The aim is to set the stage for a new haircut
Who were the private creditors that got bailed out? Primarily German banks, as Sachs suggests? Not quite. Foremost it was French banks, which had a 53-billion-euro exposure to Greece’s public and private sectors by the spring of 2010, when the rescue packages were agreed. German banks came a distant second, with a 33-billion-euro exposure, followed by US banks with 10 billion, and UK banks with 9 billion.
It is also inaccurate, as Sachs maintains, that the rescue money was used solely, or even largely, to rescue the banks. By June 2015 Greece had received 344 billion euros in rescue credit from the ECB, the IMF and the international community, equivalent to 192 percent of Greece’s 2014 GDP, or around 83,000 euros per Greek household. One-third was used to repay Greek foreign debt that had resulted from excessive consumption before the crisis. One-third served to uphold the Greek standard of living after the crisis hit in 2008 – concretely, it financed the current account deficit – and the remaining third financed capital flight by Greeks. But the argument that Germany has basically rescued itself is too sweet to let it be spoiled by mere facts. The aim, after all, is to set the stage for a new haircut.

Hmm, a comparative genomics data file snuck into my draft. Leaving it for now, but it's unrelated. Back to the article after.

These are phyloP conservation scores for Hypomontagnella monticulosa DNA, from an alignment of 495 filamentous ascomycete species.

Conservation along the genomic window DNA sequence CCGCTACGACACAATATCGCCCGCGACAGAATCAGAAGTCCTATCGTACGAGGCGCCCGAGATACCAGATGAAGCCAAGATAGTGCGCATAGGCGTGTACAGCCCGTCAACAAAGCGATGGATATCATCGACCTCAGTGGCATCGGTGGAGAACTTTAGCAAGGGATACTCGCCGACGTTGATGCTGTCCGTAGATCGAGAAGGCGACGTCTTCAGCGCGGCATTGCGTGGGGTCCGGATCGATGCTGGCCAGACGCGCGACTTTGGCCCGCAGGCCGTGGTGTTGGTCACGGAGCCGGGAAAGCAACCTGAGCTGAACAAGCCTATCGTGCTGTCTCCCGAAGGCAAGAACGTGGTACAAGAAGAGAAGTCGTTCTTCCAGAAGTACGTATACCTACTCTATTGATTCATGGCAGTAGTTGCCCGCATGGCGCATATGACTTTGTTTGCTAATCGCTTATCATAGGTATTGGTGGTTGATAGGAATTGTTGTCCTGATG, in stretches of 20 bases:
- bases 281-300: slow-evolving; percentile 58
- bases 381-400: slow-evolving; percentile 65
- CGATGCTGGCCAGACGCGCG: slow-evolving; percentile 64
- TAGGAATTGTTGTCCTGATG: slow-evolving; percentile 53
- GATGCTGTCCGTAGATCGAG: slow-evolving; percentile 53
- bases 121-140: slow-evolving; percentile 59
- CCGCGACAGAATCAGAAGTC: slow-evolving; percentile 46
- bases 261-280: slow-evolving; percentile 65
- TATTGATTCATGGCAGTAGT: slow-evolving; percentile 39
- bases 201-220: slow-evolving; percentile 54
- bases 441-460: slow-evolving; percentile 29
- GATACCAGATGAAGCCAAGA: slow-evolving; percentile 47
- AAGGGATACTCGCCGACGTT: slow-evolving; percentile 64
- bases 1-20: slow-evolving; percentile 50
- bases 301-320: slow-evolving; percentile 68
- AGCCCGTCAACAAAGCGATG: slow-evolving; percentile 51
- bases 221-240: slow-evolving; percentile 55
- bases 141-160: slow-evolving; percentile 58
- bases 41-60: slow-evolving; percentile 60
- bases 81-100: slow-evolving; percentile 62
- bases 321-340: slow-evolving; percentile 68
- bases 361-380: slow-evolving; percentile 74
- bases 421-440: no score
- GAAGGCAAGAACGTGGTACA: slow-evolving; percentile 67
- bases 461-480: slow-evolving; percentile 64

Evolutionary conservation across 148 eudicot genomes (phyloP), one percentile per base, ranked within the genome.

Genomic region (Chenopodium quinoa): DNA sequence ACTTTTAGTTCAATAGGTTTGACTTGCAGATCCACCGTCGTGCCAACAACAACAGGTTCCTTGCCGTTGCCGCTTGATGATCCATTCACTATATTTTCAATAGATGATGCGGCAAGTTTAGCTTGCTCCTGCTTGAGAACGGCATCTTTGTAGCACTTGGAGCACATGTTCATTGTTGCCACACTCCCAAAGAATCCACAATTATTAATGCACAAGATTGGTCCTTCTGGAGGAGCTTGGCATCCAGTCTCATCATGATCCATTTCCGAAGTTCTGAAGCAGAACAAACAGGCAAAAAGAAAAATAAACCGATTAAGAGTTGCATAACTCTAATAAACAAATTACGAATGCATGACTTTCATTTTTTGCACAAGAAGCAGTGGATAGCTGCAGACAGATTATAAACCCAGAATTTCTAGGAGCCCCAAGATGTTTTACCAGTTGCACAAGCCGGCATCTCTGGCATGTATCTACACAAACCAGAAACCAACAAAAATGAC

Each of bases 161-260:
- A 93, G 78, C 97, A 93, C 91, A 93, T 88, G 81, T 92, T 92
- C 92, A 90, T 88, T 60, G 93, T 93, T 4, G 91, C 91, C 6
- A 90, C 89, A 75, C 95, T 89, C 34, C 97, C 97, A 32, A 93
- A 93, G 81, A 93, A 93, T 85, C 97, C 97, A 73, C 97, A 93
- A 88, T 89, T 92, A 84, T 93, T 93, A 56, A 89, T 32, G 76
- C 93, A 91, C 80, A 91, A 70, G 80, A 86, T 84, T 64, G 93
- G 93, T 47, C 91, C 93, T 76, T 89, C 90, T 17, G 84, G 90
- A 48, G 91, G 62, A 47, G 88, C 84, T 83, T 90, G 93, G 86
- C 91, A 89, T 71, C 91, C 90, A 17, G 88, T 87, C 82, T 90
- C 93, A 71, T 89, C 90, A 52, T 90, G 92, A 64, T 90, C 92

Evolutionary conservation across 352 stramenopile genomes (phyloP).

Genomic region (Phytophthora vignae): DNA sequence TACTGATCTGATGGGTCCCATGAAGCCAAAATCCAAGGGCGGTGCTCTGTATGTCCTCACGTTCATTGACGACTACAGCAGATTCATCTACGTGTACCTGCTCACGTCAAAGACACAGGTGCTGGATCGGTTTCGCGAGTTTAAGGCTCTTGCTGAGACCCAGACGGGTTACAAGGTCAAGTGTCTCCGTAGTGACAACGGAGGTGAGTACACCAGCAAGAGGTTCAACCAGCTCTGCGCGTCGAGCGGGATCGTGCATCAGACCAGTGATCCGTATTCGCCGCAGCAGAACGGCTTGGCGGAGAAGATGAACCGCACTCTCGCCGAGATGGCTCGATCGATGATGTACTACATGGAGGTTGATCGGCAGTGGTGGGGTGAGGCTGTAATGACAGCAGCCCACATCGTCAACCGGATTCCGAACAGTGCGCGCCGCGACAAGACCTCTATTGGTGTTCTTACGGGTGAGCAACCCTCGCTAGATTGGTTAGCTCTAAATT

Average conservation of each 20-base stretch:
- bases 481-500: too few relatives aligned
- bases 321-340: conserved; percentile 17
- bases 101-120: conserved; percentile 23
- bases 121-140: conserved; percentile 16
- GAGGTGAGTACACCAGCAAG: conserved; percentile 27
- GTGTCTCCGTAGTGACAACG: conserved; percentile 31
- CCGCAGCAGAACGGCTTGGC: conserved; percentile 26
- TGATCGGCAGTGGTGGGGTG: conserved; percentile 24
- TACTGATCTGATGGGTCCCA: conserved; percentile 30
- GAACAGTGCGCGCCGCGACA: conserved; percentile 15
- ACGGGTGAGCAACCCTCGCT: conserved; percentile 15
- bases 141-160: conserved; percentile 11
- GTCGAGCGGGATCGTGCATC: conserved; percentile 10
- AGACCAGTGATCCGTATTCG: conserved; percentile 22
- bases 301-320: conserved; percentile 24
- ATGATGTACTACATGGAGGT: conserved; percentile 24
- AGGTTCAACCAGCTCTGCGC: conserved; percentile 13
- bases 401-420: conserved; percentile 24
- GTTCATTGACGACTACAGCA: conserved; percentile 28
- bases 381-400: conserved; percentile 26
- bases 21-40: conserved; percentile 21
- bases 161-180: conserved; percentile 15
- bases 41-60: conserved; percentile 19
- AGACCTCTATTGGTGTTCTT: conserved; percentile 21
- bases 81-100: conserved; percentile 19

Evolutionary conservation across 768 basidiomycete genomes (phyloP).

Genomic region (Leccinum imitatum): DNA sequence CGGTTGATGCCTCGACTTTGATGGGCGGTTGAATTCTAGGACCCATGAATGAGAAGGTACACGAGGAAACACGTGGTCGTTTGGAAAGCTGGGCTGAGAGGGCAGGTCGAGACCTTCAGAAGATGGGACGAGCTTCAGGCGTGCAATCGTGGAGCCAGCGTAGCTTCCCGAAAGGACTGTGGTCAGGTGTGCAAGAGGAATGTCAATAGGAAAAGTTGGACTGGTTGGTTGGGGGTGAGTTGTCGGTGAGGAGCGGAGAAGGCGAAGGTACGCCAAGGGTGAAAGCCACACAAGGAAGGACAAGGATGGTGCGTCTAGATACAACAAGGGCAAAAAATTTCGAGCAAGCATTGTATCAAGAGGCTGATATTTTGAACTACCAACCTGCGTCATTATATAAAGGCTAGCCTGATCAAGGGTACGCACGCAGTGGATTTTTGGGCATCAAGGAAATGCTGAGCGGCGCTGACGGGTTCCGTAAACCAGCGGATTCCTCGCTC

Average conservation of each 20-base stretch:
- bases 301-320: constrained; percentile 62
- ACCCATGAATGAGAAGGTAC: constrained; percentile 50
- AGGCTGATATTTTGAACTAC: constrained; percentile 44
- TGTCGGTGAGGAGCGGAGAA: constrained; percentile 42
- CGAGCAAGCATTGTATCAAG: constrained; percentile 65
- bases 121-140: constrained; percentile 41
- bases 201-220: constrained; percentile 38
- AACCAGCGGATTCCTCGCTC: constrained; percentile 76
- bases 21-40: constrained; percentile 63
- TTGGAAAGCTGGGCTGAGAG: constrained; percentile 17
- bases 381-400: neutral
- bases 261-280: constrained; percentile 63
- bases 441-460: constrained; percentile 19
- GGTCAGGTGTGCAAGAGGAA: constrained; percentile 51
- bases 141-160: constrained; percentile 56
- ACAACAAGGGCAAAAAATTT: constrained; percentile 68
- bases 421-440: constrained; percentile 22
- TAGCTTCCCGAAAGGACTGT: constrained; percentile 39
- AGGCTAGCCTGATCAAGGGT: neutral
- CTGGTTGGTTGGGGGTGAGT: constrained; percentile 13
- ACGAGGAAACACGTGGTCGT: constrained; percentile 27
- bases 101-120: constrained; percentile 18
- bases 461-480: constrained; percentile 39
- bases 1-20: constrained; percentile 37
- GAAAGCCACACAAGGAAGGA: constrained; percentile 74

I was against the rescue measures from the outset, because I knew they would stoke discord, since friends you lend money to quickly become friends you used to have. The great error was that Germany let itself be talked into standing in for Greece’s private creditors. This removed the natural commercial dispute between creditors and debtors and turned it into a dispute between nations. If the Greek bonds had not been taken over by the international community, Yanis Varoufakis and Alexis Tsipras, or whoever had been in office, would have directed their emotional attacks against private investors around the world, but not against Angela Merkel, Sigmar Gabriel and Wolfgang Schäuble. There would have been no risk of nations locking jaws.